Cardiovascular risks in smokers treated with nicotine replacement therapy: a historical cohort study

Jens Dollerup, Jørgen Vestbo, Tarita Murray-Thomas, Alan Kaplan, Richard J Martin, Emilio Pizzichini, Marcia M M Pizzichini, Anne Burden, Jessica Martin, David B Price

Research output: Contribution to journalArticlepeer-review

12 Citations (Scopus)
9 Downloads (Pure)


Background: Previous research suggests exposure to nicotine replacement therapy (NRT) may be associated with an increased risk of cardiovascular disease (CVD).
Methods: Using data from the United Kingdom’s Clinical Practice Research Datalink, this study aimed to evaluate CVD events and survival among individuals who attempted smoking cessation with the support of NRT compared with those aided by smoking cessation advice only. We studied CVD outcomes over 4 and 52 weeks in 50,214 smokers attempting to quit – 33,476 supported by smoking cessation advice and 16,738 with the support of NRT prescribed by their primary care physician. Patients were matched (2 smoking cessation advice patients:1 NRT patient) on demographic and clinical characteristics during a baseline year preceding their quit attempt. Cox proportional hazard regression, conditional negative binomial regression model, and conditional logistic regression were used to analyze data.
Results: Mean (standard deviation) population age was 47 (11.2) years; 51% were females. Time to first diagnosis of ischemic heart disease (IHD) among NRT and smoking cessation advice patients was similar within the first 4 weeks, but shorter for NRT patients over 52 weeks (hazard ratio [HR]: 1.35, 95% confidence interval [CI]: 1.03–1.77). A similar trend was observed for cerebrovascular disease (HR: 1.54, 95% CI: 1.08–2.19). NRT patients with a prior diagnosis of IHD or cerebrovascular disease had a higher rate of primary or secondary care consultations for IHD or cerebrovascular disease by 52 weeks (rate ratio: 1.50, 95% CI: 1.14–1.99). Patients prescribed NRT had a shorter survival time over 52 weeks, compared with those receiving advice only (HR: 1.39, 95% CI: 1.09–1.76).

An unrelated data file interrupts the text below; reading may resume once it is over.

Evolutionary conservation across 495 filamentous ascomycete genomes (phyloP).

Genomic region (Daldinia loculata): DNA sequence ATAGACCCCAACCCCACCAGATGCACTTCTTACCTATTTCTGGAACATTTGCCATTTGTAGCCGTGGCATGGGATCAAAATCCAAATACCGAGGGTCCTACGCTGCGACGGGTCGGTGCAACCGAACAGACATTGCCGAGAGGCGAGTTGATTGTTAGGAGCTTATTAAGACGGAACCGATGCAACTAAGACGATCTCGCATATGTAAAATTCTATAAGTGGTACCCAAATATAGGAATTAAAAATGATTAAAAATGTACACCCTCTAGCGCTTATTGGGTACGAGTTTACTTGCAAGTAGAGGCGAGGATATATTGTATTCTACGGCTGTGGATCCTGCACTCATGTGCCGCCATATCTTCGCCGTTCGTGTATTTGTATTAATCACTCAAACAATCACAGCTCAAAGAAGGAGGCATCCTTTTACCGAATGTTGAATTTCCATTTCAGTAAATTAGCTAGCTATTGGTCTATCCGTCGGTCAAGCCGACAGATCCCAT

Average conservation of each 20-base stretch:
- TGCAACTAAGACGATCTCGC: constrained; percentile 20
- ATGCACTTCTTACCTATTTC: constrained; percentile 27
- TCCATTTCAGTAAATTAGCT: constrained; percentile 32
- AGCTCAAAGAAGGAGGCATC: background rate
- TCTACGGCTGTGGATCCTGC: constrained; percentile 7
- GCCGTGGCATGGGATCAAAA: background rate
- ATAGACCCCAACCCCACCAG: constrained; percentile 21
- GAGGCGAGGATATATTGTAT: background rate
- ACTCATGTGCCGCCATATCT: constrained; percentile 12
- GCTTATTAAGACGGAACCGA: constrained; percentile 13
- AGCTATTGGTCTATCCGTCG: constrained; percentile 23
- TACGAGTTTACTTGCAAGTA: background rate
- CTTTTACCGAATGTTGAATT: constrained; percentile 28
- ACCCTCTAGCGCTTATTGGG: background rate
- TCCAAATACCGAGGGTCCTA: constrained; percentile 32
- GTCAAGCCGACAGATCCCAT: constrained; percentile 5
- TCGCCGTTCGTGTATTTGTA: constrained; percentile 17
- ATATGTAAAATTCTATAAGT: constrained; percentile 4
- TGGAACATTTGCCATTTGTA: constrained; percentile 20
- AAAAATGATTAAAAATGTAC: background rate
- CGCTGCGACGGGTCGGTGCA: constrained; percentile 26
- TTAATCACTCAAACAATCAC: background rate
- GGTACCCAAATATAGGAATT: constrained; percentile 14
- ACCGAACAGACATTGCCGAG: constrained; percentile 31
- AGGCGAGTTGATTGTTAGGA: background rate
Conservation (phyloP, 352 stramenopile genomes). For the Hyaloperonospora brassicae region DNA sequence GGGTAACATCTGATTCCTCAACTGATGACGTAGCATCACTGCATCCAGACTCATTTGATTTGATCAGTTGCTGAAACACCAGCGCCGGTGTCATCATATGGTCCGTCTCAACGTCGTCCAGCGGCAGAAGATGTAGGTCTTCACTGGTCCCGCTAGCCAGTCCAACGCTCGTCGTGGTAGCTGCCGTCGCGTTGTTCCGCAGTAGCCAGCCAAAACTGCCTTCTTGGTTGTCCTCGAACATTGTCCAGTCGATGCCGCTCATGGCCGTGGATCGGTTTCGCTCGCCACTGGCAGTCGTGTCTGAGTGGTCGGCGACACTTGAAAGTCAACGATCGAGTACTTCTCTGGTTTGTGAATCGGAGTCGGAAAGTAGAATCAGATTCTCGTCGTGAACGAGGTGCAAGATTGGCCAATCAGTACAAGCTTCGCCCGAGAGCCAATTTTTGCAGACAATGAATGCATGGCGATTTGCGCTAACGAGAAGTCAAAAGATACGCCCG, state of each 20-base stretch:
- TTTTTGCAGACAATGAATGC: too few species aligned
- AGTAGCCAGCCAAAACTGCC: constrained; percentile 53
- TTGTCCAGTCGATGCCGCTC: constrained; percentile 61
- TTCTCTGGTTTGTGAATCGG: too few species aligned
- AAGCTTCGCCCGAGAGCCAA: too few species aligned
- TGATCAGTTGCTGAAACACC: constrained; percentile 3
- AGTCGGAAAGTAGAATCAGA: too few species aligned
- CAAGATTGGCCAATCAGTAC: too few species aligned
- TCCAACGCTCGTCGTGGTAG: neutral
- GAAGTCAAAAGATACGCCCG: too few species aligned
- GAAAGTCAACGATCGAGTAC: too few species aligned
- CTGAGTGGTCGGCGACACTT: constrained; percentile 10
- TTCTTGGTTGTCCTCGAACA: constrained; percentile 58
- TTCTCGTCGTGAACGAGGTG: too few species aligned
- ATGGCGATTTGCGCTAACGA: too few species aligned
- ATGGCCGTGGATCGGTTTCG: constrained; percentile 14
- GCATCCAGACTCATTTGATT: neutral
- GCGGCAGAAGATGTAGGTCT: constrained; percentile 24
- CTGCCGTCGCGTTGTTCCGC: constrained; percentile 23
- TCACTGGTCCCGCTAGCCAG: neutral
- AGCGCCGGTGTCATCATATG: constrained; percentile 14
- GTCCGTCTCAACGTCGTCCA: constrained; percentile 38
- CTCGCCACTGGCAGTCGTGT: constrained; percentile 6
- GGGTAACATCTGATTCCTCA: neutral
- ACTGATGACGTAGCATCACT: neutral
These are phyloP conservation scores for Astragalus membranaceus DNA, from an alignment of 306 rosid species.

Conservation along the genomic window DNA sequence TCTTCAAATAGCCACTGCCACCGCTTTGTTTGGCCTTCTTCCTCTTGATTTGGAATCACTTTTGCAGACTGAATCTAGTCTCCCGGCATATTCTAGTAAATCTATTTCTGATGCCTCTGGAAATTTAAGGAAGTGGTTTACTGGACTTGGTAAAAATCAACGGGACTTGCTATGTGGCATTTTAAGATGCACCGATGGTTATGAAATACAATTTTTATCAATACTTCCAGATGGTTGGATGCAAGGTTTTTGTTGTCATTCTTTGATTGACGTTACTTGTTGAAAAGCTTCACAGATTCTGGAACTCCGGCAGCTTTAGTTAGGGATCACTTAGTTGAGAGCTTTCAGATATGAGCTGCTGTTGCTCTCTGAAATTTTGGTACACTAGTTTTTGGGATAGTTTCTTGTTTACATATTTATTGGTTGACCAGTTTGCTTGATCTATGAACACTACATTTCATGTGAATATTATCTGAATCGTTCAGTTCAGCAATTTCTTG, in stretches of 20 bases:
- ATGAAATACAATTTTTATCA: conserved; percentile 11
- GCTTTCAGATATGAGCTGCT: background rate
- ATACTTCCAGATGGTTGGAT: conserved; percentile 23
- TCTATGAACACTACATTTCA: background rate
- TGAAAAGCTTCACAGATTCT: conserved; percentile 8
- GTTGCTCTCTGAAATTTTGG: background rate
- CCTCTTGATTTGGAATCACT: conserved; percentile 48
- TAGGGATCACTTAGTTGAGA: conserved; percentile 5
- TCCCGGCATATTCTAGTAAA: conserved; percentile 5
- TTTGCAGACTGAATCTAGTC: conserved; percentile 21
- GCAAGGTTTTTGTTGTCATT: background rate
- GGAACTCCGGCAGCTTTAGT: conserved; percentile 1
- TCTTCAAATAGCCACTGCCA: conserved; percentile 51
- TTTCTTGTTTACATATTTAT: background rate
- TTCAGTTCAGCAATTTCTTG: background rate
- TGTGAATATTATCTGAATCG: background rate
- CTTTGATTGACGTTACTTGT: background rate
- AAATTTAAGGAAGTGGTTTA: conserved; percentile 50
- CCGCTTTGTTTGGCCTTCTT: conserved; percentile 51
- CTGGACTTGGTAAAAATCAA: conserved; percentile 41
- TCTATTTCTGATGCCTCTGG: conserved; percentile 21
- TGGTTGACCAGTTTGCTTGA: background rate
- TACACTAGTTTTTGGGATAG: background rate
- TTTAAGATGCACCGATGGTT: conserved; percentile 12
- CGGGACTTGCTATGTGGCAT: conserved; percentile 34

Conclusion: Our findings suggest that treatment with NRT over 4 weeks does not appear to have an impact on cardiovascular risks. However, a longer follow-up period of 52 weeks resulted in an increase in cardiovascular events for patients prescribed NRT, compared with those receiving smoking cessation advice only.
ENCePP registration ENCePP/SDPP/4238
Original languageEnglish
Pages (from-to)231-243
Number of pages13
JournalClinical Epidemiology
Publication statusPublished - 26 Apr 2017

Bibliographical note

The authors would like to thank Julie von Ziegenweidt, Daina
Lim, and Muzammil Ali, who assisted with the analysis.
Many thanks to Alison Chisholm for contribution to the study
design and critical review of the manuscript, Derek Skinner
for preparation of data for analysis, Rosalind Bonomally,
and Martina Stagno d’Alcontres for medical writing. The
study data were provided by the CPRD without charge (via
a Medical Research Council study grant). The analysis was
conducted by the Observational and Pragmatic Research
Institute Pte Ltd, in collaboration with the Respiratory Effectiveness
Group (REG), and funded by the Observational and
Pragmatic Research Institute Pte Ltd. Manuscript costs were
covered by the REG.


  • smokers
  • cardiovascular
  • risk
  • nicotine replacement therapy
  • smoking cessation advice


Dive into the research topics of 'Cardiovascular risks in smokers treated with nicotine replacement therapy: a historical cohort study'. Together they form a unique fingerprint.

Cite this